From [ Wikipedia entry]:
Samuel Scott (1702 – 12 Oct 1772) was a British landscape painter known for his riverside scenes and seascapes.
Scott was born in London, and began painting around 1720, specalising in naval battles and depictions of ports. From 27-31 May 1732 he made a celebrated "Five days' Peregrination" in the Isle of Sheppey in company with William Hogarth and others. An account of their trip was written by Ebenezer Forrest and published in 1782, illustrated with drawings by Hogarth and Scott.
In the 1740s, Scott produced a series of paintings on the River Thames as it flowed through London. Between 1761 and 1771 he exhibited three works at the Society of Artists, one at the Free Society of artists, and one, "A View of the Tower of London", at the Royal Academy in 1771. He was one of the early draughtsmen in watercolours, and was called the father of English watercolour, but his chief works were in oil. Some of Scott's most celebrated paintings were his depictions of scenes during the War of Jenkins' Ear.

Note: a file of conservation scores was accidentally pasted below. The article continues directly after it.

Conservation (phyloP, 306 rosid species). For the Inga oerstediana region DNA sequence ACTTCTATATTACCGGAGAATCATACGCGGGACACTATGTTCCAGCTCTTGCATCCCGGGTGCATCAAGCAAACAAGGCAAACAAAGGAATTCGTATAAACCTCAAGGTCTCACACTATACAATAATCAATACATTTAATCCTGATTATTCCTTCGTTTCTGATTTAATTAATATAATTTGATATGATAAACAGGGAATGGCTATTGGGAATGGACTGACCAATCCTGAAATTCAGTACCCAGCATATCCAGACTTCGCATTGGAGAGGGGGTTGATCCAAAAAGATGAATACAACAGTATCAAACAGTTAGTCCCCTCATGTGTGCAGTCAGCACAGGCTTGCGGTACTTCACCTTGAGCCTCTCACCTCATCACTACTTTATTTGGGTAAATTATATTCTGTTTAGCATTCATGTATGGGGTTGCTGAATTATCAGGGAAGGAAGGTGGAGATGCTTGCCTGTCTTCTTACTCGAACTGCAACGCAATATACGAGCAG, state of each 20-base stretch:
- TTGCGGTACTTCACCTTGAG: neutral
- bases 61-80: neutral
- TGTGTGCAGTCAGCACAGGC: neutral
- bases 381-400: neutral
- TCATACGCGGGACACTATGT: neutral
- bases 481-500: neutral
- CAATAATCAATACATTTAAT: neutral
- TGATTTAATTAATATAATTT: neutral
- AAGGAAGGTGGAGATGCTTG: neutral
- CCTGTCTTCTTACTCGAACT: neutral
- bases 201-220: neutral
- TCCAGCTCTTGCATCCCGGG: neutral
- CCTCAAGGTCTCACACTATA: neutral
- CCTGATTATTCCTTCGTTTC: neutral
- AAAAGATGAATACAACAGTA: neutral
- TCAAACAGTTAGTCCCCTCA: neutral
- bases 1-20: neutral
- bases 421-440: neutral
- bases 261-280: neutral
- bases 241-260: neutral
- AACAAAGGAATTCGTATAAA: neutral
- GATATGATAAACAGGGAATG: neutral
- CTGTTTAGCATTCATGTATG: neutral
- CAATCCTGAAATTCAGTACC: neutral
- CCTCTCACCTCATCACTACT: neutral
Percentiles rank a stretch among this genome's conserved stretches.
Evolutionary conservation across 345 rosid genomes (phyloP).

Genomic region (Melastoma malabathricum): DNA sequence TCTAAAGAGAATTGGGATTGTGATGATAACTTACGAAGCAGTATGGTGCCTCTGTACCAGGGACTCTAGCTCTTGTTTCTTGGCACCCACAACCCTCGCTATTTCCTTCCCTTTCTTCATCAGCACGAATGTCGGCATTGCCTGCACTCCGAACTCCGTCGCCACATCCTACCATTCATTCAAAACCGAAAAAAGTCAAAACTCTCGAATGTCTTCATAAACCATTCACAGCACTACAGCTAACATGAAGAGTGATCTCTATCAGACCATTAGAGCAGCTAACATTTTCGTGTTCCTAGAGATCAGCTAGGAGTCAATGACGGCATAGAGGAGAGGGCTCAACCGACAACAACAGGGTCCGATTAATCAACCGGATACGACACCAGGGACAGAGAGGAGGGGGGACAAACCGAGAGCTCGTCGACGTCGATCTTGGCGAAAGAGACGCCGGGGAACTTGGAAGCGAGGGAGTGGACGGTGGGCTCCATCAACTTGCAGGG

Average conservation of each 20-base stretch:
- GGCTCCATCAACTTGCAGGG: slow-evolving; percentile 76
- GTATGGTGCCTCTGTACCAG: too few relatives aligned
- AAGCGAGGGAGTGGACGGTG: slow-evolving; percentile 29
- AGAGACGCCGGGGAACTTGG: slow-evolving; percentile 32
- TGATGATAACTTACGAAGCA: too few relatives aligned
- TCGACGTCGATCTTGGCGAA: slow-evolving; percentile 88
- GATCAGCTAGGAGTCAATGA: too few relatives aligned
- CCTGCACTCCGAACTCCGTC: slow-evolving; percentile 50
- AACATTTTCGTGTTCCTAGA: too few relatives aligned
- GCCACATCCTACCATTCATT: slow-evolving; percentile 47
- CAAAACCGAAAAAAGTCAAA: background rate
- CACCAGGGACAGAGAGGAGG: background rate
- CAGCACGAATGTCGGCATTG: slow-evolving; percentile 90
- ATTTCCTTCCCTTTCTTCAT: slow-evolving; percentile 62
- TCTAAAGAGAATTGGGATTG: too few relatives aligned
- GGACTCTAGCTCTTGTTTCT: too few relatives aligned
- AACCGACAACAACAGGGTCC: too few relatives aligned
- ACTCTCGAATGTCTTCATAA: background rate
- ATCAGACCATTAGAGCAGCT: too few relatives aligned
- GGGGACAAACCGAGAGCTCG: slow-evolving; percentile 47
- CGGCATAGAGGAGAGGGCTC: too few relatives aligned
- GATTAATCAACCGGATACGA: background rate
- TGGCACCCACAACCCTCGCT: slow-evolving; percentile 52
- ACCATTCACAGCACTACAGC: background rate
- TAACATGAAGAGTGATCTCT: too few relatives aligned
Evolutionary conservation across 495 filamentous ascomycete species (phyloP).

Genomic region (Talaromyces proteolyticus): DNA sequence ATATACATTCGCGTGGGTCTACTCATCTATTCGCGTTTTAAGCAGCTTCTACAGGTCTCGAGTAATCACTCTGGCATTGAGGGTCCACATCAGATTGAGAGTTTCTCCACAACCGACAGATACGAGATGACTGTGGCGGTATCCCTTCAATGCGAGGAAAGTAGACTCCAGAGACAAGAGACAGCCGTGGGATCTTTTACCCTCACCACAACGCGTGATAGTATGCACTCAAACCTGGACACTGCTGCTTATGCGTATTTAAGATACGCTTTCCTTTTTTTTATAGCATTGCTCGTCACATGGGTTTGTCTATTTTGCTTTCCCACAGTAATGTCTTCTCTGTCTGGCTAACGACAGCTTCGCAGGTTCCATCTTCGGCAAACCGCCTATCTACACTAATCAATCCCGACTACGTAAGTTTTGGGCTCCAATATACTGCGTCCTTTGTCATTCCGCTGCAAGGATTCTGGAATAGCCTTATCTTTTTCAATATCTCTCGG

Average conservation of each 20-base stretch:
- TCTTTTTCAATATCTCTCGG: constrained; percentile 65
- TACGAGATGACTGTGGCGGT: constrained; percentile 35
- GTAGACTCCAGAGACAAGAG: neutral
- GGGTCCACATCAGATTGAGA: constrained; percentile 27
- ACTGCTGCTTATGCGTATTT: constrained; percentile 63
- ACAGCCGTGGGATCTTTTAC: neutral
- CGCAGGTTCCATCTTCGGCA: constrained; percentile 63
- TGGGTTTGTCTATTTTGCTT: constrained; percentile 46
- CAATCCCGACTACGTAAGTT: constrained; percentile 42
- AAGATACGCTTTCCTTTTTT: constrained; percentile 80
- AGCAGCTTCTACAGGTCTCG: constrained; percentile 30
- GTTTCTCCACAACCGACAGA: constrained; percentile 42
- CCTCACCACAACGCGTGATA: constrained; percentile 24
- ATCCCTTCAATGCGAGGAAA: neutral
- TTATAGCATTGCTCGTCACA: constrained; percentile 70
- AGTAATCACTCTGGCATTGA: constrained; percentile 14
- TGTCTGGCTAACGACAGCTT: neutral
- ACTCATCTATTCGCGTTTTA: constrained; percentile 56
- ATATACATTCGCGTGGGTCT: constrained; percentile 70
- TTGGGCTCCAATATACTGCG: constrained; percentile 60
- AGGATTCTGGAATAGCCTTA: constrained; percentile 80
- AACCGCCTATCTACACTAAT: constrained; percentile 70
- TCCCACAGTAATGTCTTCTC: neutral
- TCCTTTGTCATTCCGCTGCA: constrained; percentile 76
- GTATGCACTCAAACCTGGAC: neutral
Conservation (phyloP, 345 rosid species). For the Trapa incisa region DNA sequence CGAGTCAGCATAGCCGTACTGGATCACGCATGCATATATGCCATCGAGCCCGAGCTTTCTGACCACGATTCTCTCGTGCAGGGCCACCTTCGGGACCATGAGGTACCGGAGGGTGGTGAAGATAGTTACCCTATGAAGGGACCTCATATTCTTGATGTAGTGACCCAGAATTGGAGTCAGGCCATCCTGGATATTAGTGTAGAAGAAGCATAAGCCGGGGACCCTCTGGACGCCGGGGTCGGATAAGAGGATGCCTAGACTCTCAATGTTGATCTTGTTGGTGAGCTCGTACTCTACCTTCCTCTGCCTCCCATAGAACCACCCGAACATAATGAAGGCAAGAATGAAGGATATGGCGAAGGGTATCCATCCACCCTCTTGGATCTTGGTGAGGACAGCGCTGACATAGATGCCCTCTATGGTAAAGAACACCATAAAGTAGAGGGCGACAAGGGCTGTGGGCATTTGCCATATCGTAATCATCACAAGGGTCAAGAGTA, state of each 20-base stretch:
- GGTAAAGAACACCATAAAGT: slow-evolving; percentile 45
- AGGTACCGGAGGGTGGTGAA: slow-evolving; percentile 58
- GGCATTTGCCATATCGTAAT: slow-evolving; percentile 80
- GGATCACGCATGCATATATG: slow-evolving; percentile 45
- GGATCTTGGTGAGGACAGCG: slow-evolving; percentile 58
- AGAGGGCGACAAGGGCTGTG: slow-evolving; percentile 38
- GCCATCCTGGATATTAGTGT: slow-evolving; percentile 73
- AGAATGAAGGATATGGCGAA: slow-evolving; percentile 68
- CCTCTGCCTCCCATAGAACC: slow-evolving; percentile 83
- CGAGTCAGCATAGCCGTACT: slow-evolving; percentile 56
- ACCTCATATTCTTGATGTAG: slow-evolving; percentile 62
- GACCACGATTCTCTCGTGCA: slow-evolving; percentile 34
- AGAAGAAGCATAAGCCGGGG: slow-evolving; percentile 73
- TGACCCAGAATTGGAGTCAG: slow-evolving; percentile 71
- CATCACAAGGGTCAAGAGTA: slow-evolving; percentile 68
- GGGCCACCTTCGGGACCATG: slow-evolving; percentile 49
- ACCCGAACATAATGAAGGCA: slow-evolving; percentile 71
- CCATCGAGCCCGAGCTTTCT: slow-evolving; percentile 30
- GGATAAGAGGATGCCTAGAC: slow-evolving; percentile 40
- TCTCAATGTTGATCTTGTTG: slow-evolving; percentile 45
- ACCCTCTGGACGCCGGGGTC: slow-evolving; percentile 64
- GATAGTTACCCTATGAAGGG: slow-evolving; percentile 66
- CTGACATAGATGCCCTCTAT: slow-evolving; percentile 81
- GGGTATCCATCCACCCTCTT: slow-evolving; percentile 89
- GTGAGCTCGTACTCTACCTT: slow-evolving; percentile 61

Scott earned a considerable and well-deserved reputation for his shore and river scenes, which were well-drawn and painted, and enlivened with figures, some of which were supplied by Hogarth. Horace Walpole (who had a large collection of his works) said that they "will charm in every age" and that "if he was second to Vandeveldt in sea pieces, he excelled him in variety." His views of London Bridge, the Custom-house Quay, and other pictures of the Thames earned him the name "the English Canaletto". William Marlow was one of his pupils.
He lived at Twickenham, but retired to Bath, where he died in Walcot Street, of gout, in October 1772, leaving an only daughter. His collection of drawings, prints etc., was sold by Langford in January 1773.
Amongst his pupils was animal painter Sawrey Gilpin (1733–1807).